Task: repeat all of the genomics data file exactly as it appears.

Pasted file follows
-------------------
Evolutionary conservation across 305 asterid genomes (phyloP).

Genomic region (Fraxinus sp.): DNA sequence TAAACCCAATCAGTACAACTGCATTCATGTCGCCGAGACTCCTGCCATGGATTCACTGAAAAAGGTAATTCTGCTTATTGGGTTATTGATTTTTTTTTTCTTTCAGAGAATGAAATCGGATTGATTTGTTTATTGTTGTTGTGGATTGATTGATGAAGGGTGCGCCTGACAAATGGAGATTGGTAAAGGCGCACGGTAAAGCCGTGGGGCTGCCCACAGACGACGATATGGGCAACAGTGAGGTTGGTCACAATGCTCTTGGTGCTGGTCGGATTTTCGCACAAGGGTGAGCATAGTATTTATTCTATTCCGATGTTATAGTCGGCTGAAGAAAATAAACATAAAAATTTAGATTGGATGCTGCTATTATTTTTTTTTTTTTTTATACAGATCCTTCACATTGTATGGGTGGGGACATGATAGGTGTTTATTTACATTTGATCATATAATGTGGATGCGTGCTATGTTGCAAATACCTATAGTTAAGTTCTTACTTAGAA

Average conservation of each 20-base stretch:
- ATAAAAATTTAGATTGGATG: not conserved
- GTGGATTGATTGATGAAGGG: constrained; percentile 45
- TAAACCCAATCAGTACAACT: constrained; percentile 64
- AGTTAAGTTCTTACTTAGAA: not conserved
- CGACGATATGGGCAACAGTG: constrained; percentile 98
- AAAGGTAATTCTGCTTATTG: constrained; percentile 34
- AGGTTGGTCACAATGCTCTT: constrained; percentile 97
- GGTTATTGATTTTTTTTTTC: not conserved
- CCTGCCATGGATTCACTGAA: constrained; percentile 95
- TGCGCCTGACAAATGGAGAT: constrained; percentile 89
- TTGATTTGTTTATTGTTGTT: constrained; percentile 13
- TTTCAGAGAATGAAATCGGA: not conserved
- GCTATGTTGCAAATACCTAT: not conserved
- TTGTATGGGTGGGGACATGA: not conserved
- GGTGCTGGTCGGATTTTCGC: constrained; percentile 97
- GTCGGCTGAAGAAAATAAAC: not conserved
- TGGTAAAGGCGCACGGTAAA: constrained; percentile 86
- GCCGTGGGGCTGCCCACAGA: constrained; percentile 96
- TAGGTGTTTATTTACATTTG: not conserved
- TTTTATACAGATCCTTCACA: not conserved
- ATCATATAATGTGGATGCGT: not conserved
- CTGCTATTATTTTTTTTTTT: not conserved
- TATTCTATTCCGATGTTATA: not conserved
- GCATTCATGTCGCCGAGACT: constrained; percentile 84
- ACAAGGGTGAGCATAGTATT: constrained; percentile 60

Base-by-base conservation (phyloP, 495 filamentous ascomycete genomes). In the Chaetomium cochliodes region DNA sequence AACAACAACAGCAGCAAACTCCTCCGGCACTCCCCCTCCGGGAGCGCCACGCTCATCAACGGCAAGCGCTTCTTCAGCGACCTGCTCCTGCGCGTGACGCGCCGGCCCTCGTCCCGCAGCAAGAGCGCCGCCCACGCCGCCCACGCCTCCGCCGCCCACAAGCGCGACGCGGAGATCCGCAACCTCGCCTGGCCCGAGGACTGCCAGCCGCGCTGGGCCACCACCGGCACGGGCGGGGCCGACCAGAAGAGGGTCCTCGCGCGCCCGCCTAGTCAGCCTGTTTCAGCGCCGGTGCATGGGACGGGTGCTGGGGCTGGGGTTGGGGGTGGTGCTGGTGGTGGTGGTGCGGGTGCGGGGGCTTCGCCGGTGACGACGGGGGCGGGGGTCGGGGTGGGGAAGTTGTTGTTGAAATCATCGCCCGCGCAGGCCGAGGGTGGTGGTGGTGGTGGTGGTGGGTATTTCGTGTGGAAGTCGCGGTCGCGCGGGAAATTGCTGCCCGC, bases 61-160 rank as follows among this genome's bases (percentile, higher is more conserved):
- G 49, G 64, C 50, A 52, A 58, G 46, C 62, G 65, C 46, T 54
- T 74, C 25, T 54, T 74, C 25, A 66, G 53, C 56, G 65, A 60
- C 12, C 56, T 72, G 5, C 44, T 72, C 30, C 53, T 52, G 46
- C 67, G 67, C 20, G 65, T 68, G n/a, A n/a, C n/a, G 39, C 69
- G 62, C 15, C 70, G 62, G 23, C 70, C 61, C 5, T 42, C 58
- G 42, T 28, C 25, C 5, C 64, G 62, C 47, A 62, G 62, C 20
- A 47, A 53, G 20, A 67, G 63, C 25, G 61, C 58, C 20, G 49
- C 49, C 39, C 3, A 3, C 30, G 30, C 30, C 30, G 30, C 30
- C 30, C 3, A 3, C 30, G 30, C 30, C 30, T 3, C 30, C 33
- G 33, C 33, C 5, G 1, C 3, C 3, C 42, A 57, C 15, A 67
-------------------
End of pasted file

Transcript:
Evolutionary conservation across 305 asterid genomes (phyloP).

Genomic region (Fraxinus sp.): DNA sequence TAAACCCAATCAGTACAACTGCATTCATGTCGCCGAGACTCCTGCCATGGATTCACTGAAAAAGGTAATTCTGCTTATTGGGTTATTGATTTTTTTTTTCTTTCAGAGAATGAAATCGGATTGATTTGTTTATTGTTGTTGTGGATTGATTGATGAAGGGTGCGCCTGACAAATGGAGATTGGTAAAGGCGCACGGTAAAGCCGTGGGGCTGCCCACAGACGACGATATGGGCAACAGTGAGGTTGGTCACAATGCTCTTGGTGCTGGTCGGATTTTCGCACAAGGGTGAGCATAGTATTTATTCTATTCCGATGTTATAGTCGGCTGAAGAAAATAAACATAAAAATTTAGATTGGATGCTGCTATTATTTTTTTTTTTTTTTATACAGATCCTTCACATTGTATGGGTGGGGACATGATAGGTGTTTATTTACATTTGATCATATAATGTGGATGCGTGCTATGTTGCAAATACCTATAGTTAAGTTCTTACTTAGAA

Average conservation of each 20-base stretch:
- ATAAAAATTTAGATTGGATG: not conserved
- GTGGATTGATTGATGAAGGG: constrained; percentile 45
- TAAACCCAATCAGTACAACT: constrained; percentile 64
- AGTTAAGTTCTTACTTAGAA: not conserved
- CGACGATATGGGCAACAGTG: constrained; percentile 98
- AAAGGTAATTCTGCTTATTG: constrained; percentile 34
- AGGTTGGTCACAATGCTCTT: constrained; percentile 97
- GGTTATTGATTTTTTTTTTC: not conserved
- CCTGCCATGGATTCACTGAA: constrained; percentile 95
- TGCGCCTGACAAATGGAGAT: constrained; percentile 89
- TTGATTTGTTTATTGTTGTT: constrained; percentile 13
- TTTCAGAGAATGAAATCGGA: not conserved
- GCTATGTTGCAAATACCTAT: not conserved
- TTGTATGGGTGGGGACATGA: not conserved
- GGTGCTGGTCGGATTTTCGC: constrained; percentile 97
- GTCGGCTGAAGAAAATAAAC: not conserved
- TGGTAAAGGCGCACGGTAAA: constrained; percentile 86
- GCCGTGGGGCTGCCCACAGA: constrained; percentile 96
- TAGGTGTTTATTTACATTTG: not conserved
- TTTTATACAGATCCTTCACA: not conserved
- ATCATATAATGTGGATGCGT: not conserved
- CTGCTATTATTTTTTTTTTT: not conserved
- TATTCTATTCCGATGTTATA: not conserved
- GCATTCATGTCGCCGAGACT: constrained; percentile 84
- ACAAGGGTGAGCATAGTATT: constrained; percentile 60

Base-by-base conservation (phyloP, 495 filamentous ascomycete genomes). In the Chaetomium cochliodes region DNA sequence AACAACAACAGCAGCAAACTCCTCCGGCACTCCCCCTCCGGGAGCGCCACGCTCATCAACGGCAAGCGCTTCTTCAGCGACCTGCTCCTGCGCGTGACGCGCCGGCCCTCGTCCCGCAGCAAGAGCGCCGCCCACGCCGCCCACGCCTCCGCCGCCCACAAGCGCGACGCGGAGATCCGCAACCTCGCCTGGCCCGAGGACTGCCAGCCGCGCTGGGCCACCACCGGCACGGGCGGGGCCGACCAGAAGAGGGTCCTCGCGCGCCCGCCTAGTCAGCCTGTTTCAGCGCCGGTGCATGGGACGGGTGCTGGGGCTGGGGTTGGGGGTGGTGCTGGTGGTGGTGGTGCGGGTGCGGGGGCTTCGCCGGTGACGACGGGGGCGGGGGTCGGGGTGGGGAAGTTGTTGTTGAAATCATCGCCCGCGCAGGCCGAGGGTGGTGGTGGTGGTGGTGGTGGGTATTTCGTGTGGAAGTCGCGGTCGCGCGGGAAATTGCTGCCCGC, bases 61-160 rank as follows among this genome's bases (percentile, higher is more conserved):
- G 49, G 64, C 50, A 52, A 58, G 46, C 62, G 65, C 46, T 54
- T 74, C 25, T 54, T 74, C 25, A 66, G 53, C 56, G 65, A 60
- C 12, C 56, T 72, G 5, C 44, T 72, C 30, C 53, T 52, G 46
- C 67, G 67, C 20, G 65, T 68, G n/a, A n/a, C n/a, G 39, C 69
- G 62, C 15, C 70, G 62, G 23, C 70, C 61, C 5, T 42, C 58
- G 42, T 28, C 25, C 5, C 64, G 62, C 47, A 62, G 62, C 20
- A 47, A 53, G 20, A 67, G 63, C 25, G 61, C 58, C 20, G 49
- C 49, C 39, C 3, A 3, C 30, G 30, C 30, C 30, G 30, C 30
- C 30, C 3, A 3, C 30, G 30, C 30, C 30, T 3, C 30, C 33
- G 33, C 33, C 5, G 1, C 3, C 3, C 42, A 57, C 15, A 67